Ask the boss
If you’ve had a special question on your mind for a while now, then here’s an opportunity to ask it
We’ll forward your questions directly to our CEO Roman Perschon, who will be answering them for this newsletter because if there’s anyone who has all the important answers, it’s him. At least, as long as they’re about microphones or about LEWITT. Or about both. Just send your questions with the subject “Question for the boss” to firstname.lastname@example.org; each month, in an entirely un-democratic fashion, we’ll be selecting the most interesting one – and answering it comprehensively.
What’s the point of sticking two elements in one kick drum mic?
Asked by an unknown visitor to our Indian distributor Beatbox Entertainment’s booth at PALM Expo 2014 in Mumbai while pointing at the DTP 640 REX.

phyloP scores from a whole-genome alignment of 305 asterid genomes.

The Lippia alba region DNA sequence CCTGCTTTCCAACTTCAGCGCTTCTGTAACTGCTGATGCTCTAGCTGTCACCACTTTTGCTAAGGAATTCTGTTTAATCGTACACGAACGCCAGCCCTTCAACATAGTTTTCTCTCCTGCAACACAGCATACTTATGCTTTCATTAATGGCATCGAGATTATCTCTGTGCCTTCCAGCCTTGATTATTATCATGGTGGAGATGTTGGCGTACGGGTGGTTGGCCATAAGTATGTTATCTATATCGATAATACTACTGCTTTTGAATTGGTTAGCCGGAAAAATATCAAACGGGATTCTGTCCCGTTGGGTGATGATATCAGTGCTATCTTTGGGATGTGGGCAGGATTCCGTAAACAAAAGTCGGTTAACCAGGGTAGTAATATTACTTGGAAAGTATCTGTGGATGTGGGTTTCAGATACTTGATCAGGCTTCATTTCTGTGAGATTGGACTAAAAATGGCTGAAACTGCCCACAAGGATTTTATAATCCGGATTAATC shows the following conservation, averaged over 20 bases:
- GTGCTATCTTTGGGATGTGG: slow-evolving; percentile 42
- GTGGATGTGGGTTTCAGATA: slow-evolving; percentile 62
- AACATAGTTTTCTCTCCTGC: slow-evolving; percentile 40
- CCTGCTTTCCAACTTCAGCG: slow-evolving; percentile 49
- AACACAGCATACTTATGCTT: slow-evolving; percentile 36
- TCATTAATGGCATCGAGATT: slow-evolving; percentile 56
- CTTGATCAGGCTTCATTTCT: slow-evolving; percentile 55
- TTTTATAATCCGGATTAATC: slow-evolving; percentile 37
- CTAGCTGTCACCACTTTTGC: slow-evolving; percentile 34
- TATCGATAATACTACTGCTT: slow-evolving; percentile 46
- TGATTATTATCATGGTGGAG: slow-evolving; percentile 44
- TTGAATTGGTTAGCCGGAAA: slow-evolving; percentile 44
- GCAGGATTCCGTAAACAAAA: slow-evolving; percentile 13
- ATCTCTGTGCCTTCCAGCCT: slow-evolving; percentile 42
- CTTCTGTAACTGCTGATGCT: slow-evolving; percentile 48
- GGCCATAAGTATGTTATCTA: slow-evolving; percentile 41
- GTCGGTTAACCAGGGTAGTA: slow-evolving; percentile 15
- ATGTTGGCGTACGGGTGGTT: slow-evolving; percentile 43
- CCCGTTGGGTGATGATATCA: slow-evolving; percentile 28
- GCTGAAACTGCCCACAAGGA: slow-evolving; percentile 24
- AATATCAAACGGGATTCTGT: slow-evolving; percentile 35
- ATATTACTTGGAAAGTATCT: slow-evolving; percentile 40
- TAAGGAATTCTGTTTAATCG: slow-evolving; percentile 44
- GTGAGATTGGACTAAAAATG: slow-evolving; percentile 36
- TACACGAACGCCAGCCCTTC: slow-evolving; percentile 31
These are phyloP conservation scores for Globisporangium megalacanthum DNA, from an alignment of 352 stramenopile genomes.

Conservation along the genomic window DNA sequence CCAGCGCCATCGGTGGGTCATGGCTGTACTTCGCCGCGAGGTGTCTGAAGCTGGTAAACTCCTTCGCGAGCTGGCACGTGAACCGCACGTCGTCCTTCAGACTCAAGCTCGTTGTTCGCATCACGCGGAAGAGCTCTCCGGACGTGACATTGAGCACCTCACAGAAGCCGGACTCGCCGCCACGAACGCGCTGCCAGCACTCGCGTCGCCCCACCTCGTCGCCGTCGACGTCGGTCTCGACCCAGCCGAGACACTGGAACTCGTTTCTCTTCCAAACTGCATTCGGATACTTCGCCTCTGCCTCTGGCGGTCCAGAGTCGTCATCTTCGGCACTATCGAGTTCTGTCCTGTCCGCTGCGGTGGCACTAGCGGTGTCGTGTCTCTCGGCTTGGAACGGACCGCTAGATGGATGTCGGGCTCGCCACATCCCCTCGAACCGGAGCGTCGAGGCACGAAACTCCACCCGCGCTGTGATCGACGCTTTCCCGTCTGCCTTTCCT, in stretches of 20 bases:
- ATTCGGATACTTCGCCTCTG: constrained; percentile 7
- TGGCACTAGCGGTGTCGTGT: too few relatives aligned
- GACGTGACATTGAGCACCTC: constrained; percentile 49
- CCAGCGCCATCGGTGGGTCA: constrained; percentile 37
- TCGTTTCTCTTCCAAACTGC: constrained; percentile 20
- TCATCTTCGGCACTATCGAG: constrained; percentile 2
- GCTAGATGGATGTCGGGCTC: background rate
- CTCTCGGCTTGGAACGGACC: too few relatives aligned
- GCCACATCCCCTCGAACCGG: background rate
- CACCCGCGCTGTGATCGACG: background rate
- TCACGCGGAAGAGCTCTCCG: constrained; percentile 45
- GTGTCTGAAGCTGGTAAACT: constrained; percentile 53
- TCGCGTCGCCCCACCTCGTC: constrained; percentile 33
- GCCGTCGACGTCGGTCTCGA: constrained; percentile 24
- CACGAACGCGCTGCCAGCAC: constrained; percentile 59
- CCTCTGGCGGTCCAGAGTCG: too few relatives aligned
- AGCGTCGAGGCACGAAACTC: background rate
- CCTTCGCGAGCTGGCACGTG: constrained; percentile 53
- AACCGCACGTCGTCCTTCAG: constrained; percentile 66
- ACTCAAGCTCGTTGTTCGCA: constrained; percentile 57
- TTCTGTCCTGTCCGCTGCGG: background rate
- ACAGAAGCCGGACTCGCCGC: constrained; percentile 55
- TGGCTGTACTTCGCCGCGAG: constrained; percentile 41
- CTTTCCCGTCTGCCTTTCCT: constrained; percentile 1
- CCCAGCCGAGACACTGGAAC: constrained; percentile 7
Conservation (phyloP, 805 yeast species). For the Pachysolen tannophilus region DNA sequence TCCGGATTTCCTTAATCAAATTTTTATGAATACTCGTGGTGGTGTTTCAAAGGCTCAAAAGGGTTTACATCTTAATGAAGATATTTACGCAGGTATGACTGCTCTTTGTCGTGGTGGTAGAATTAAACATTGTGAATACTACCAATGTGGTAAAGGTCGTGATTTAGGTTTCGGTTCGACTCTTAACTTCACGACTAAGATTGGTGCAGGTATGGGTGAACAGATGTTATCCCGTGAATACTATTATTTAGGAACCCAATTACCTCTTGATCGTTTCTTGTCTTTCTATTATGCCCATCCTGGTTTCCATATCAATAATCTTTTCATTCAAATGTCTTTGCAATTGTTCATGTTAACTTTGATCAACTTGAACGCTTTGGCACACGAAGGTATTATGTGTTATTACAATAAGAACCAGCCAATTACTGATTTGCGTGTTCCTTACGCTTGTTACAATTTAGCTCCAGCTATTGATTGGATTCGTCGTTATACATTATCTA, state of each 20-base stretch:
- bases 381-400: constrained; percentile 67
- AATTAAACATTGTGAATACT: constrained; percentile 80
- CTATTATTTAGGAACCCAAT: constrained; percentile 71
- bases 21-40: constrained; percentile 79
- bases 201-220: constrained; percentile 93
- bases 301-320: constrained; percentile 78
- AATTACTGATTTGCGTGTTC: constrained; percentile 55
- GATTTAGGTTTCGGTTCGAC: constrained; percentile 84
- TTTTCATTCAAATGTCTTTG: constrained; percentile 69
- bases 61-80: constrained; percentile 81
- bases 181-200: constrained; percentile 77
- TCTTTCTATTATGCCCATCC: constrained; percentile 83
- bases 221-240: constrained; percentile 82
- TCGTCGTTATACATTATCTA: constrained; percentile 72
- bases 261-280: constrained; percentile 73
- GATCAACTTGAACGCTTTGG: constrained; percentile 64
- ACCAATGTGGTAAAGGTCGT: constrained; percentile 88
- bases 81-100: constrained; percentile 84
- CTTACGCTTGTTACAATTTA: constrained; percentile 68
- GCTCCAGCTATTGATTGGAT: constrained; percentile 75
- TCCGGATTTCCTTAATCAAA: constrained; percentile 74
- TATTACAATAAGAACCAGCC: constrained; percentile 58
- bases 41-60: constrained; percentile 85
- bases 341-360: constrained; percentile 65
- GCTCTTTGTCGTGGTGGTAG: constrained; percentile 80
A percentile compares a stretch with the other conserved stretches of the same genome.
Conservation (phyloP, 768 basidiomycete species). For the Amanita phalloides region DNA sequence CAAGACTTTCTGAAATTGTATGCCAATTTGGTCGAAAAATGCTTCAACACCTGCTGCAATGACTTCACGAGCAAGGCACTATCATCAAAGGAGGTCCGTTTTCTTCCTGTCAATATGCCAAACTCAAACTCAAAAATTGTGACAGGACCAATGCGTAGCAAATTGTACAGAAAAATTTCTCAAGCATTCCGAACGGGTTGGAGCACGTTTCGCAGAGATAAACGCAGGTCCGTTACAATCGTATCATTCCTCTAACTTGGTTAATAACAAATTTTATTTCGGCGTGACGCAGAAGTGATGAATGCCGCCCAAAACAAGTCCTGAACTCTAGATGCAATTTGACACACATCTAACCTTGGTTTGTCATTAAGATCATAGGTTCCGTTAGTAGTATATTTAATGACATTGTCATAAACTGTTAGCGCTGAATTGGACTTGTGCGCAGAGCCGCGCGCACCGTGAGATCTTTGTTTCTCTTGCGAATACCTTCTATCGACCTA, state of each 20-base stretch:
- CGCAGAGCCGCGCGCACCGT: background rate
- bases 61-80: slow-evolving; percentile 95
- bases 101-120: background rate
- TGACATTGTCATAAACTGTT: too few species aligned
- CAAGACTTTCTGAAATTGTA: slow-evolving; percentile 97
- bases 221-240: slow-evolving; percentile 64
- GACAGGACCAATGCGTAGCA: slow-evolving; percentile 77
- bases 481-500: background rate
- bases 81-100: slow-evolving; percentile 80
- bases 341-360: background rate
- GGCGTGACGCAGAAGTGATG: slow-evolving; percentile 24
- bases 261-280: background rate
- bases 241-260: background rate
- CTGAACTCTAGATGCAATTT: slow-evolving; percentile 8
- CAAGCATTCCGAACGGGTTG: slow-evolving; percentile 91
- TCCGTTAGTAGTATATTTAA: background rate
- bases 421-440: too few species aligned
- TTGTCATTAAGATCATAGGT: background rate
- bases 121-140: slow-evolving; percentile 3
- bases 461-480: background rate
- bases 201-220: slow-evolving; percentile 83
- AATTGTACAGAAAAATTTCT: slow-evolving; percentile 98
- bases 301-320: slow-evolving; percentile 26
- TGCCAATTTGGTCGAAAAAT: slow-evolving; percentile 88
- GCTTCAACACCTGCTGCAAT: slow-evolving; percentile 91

Having a dynamic and a high-SPL condenser element phase aligned in one mic is a handy solution and provides endless possibilities for recording and sound reinforcement.
Due to the relatively high mass of the dynamic diaphragm, the dynamic element of the DTP 640 REX produces a compressed and thick sound with a high RMS value, but without the extremes that a high-peaking signal would provide. This is where the condenser element comes into play, as it’s capable of delivering a much faster transient response and therefore a more dynamic and exciting sound image.
Mixing these two channels together will provide you with the freedom to adjust the sound from a clean jazz kick drum (condenser) all the way to a high-energy rock sound (dynamic).
Or put differently: the DTP 640 REX is capable of delivering parallel compression processing straight from the sound source!
Another benefit of having a condenser element is its higher sensitivity for the low-frequency range of 70–150 Hz, as well. When the DTP 640 REX is switched to the “dual enhanced frequency” setting, the condenser element focuses only on these very low frequencies and therefore perfectly captures the bottom end of your kick drum sound.